Like many Rocky Mountain scrambles, this route begins in a dense forest. The trail is usually in good repair, with no trouble spots. Carry on up this gentle hike until reaching Tower Lake at kilometre 7.7. Coming out of the forest into the meadow before this lake is quite an incredible surprise. Eisenhower Tower looms over the left, as the lake is just in front of you. From here the trail breaks out of the forest into beautiful openness that lets the eyes wander. Because of the design of this climb, you will travel 4.3 km in a wide loop to eventually come back to this approximate point, but 650 m higher.
Follow the trail around the right (northeast) shoreline of Tower Lake to continue up to Rockbound Lake. This is the first heart-thumping part of the climb. There are continual switchbacks straight up through forest, with an elevation gain of very nearly 100 m. It is somewhere up this dirty, dusty section of the trail that you will curse my name. However, it is also the point at which you will wish you had spent the extra time on the treadmill during those long winter nights.
As you come out on the top of this stretch of trail, the unique Rockbound Lake comes into view. Stop and take a breather. Give the old heart a break before attempting to get to the upper plateau. This gorgeous lake is aptly named for the limestone walls surrounding it, with the far shoreline bound by Helena Ridge. Before proceeding up to the plateaus remember to rehydrate, and fill your containers as well. There is still a long way to go and there is no guarantee of water up top. The rock of the eastern main ranges of this area lies flatter than in the more eastern front range mountains. Consequently, they lack the trench-like drainage of the front range peaks, causing the drainage to spread unevenly, and consequently it is not pooled for a long time.
Follow the shoreline to the right, travelling north, until you reach the drainage outflow of the lake. Cross this small stream and continue heading toward the gullies straight ahead. Pick up the trail here that will arrive at the furthest channel on the right. Climb up this gully to embark on the second strenuous part of the trek. This ravine trail is well trodden and maintains its course right up to the upper plateau.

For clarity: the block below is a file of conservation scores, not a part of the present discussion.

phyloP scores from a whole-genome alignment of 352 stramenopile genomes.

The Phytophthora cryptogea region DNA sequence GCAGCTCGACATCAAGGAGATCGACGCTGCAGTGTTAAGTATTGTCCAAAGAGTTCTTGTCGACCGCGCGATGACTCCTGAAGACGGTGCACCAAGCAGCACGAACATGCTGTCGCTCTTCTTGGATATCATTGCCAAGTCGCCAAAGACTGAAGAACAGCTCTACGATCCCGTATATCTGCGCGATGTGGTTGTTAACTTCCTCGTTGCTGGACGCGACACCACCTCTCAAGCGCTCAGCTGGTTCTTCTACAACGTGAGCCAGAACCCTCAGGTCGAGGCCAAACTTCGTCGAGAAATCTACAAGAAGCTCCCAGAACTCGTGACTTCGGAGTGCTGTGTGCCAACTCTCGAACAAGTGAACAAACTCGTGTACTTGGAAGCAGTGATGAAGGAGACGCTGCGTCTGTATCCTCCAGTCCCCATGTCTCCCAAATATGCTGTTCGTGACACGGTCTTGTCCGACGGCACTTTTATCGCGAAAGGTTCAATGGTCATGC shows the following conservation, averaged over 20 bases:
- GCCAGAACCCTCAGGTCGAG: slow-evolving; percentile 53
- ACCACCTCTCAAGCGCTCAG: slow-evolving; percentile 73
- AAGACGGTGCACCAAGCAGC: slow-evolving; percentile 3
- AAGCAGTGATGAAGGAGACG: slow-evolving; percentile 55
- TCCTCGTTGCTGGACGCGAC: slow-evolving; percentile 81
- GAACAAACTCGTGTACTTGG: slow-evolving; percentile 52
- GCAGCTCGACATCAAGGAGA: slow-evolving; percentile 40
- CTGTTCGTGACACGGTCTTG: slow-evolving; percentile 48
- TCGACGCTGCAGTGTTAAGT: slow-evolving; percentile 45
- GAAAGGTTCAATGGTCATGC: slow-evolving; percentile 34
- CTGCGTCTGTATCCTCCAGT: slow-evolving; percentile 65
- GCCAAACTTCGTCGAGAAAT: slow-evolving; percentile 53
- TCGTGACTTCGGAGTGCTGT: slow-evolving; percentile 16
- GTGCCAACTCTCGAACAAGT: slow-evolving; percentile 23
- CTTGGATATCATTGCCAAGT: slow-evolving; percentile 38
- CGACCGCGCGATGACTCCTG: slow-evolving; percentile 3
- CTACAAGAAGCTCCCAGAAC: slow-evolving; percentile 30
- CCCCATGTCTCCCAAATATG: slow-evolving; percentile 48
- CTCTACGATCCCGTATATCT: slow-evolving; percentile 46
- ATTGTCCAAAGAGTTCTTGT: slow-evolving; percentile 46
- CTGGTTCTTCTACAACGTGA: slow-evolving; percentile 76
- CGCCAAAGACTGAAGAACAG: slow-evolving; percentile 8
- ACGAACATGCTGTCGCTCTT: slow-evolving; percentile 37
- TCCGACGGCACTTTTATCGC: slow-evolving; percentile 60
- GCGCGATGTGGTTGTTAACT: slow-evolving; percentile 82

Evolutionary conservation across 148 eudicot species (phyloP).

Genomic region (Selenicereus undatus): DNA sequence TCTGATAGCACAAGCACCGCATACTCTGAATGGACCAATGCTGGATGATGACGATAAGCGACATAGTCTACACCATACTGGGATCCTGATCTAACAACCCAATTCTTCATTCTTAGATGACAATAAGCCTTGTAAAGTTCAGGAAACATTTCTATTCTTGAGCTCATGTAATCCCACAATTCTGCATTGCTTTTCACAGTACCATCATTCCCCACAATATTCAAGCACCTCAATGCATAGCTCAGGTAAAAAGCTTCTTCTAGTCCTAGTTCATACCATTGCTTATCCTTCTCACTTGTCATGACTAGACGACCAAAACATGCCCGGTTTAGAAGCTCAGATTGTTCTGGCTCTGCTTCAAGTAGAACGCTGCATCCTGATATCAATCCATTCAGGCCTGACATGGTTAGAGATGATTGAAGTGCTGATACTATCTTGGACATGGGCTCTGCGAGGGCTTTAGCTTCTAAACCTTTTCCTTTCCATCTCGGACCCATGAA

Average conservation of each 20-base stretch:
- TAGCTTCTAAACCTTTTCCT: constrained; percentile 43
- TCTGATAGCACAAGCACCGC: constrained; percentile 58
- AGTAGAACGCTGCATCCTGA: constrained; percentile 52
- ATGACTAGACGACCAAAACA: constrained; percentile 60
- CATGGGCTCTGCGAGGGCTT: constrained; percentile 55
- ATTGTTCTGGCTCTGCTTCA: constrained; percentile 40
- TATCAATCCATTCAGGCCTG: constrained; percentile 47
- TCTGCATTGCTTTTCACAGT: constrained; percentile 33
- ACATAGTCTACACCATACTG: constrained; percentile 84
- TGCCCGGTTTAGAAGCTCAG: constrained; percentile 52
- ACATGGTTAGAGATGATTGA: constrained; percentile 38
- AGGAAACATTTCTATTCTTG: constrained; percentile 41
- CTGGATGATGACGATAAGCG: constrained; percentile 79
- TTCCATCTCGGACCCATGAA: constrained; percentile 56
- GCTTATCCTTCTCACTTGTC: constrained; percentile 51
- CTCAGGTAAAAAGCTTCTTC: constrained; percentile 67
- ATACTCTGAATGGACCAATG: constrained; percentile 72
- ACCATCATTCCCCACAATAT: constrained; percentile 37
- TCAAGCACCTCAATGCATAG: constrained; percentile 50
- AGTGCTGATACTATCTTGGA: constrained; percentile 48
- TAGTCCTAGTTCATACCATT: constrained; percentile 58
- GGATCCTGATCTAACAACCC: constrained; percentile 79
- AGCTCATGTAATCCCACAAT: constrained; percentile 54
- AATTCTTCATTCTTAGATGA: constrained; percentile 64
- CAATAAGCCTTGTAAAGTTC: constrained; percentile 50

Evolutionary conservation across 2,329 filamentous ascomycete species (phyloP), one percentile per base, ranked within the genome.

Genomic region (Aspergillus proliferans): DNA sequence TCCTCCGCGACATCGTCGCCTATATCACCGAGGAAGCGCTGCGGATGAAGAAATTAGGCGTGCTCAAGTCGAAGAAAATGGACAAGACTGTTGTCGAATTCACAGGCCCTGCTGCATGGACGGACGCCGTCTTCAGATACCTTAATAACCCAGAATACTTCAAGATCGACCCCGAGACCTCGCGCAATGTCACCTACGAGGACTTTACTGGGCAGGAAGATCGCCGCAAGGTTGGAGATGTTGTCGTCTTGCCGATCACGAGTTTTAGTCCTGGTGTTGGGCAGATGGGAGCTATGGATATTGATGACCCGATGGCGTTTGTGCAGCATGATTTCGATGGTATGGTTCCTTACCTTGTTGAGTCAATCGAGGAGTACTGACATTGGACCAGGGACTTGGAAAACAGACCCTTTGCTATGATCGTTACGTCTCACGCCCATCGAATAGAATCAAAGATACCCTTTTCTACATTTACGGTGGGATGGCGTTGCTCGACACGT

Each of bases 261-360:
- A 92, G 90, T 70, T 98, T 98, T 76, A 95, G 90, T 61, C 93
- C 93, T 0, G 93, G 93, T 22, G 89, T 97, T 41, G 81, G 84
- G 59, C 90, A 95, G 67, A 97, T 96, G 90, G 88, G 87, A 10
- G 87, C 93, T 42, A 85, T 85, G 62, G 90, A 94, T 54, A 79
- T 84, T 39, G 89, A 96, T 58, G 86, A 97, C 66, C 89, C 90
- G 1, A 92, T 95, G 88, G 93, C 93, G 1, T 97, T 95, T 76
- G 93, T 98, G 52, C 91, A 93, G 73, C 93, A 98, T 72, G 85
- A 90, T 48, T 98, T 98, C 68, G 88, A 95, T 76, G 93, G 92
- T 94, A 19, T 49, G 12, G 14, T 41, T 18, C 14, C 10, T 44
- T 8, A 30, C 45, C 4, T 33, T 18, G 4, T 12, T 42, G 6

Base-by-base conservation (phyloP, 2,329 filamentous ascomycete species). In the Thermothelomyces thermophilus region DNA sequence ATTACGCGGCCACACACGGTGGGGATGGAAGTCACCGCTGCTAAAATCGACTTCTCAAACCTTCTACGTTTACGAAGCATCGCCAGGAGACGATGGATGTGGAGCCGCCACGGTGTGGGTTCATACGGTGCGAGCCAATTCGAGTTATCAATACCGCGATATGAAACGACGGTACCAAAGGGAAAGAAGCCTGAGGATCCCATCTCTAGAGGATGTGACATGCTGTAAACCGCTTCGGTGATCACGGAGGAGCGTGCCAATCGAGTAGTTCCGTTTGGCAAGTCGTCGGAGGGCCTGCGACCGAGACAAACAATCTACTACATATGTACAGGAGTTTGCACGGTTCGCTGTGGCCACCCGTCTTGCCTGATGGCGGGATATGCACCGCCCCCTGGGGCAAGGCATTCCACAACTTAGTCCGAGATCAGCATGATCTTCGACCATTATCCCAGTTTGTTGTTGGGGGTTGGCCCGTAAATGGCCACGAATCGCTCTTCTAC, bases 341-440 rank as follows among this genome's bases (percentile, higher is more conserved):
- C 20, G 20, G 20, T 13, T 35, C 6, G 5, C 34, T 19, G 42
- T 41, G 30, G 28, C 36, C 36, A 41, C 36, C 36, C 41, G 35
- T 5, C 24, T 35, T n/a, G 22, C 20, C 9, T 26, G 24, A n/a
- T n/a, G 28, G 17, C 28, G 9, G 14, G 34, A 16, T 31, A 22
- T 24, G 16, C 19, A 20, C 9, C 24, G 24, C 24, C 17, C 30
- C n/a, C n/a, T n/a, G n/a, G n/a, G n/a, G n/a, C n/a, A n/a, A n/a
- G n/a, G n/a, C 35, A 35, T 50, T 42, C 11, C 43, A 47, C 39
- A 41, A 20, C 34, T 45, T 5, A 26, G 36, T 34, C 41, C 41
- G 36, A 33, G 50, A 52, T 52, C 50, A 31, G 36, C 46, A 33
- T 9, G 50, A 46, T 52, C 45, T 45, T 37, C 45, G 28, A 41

As you emerge from the gully into a small clearing, the summit comes into view behind you. It is almost as far back as can be seen, to the southeast with a bearing of 172º true, 1.9 km distant as the crow flies. As the hiker treks, however, the long ridge walk to the summit is indeed 3 km, with only a slight elevation gain of 356 m. Once you are up and out of this gorge, the remainder of the route becomes a choice between two routes. The recommended time-saving route is to take the low left trail and not the steep climb up to the right. The low trail will descend onto a vast grassy area, which has a lovely clear stream carved through it. At the far end of the grass plateau look for a cairn-marked gully. This is a quick climb back up to the upper terrace. Alternatively, after climbing up from Rockbound Lake, stay to the right, up a steep knoll. The traverse on the upper terrace is longer than the shortcut through the grassy table, but is actually a less complicated approach. Regardless, both routes converge at the upper terrace trail toward the summit. The remainder of the hike consists of a lot of rock hopping on rubble. This first appears to be never ending and becomes rather laborious as you hop on rock after rock after rock. However, as the rock hopping persists, it becomes evident that elevation is being gained without the tedium of a direct route upward. Off in the distance the summit is visible as a rocky outcrop. Clamber to the top of this to reach the exposed summit of Castle Mountain.
The summit is a natural viewpoint with such sights as Pilot Mountain 14.4 km to the southeast and Mount Temple 20 km off to the west. Directly below are the Trans-Canada Highway and the Castle Junction Interchange, a reminder of how far you have come today.
This rugged fortress of a mountain was first named because of its obvious appearance, by James Hector of the Palliser Expedition, on August 17, 1858. Dr. Hector had been sent to explore the Bow Valley and search for the source of the Bow River. He was guided by a Stoney guide, Nimrod, who drew a map of the route that Hector should take to find his objective. The map, incidentally, put Hector and his crew on an indirect course, finally coming out of Vermilion Pass, which is today’s Banff-Windermere Highway. He spotted the mountain from a distance of 12 miles, remarking that it “… looks exactly like a gigantic castle,” and named it on the spot.
On January 9, 1946, however, the name was changed to Mount Eisenhower to commemorate a visit by the commander of the allied forces in Europe during the Second World War. That name stuck for 33 years until 1979, when Castle Mountain regained its rightful identity, leaving only the singular southeast pillar of the massif, Eisenhower Tower, named for the US general and president.
In 1883 as rumours of gold, silver and copper in the area spread, Silver City, near Castle Mountain, erupted into a town of over 3,000 inhabitants. John Gerome Healy had a hand in the formation of the town, as he had done some mining at nearby Copper Mountain and had experience building towns, notably forts Whoop-up and Hamilton. These profitable forts were used for the sole purpose of trading whisky to the Natives for buffalo robes.
Healy actually named the town “Copper Mine” but the railway had its own way of doing things and named the stop “Silver City.” The glory was short lived, however, as the five or so mines did not produce any significant profit. There was an unconfirmed report of silver being imported from Montana and planted around Castle Mountain to maintain the excitement and keep the miners in the neighbourhood. Regardless of the efforts, Silver City became a ghost town within two years.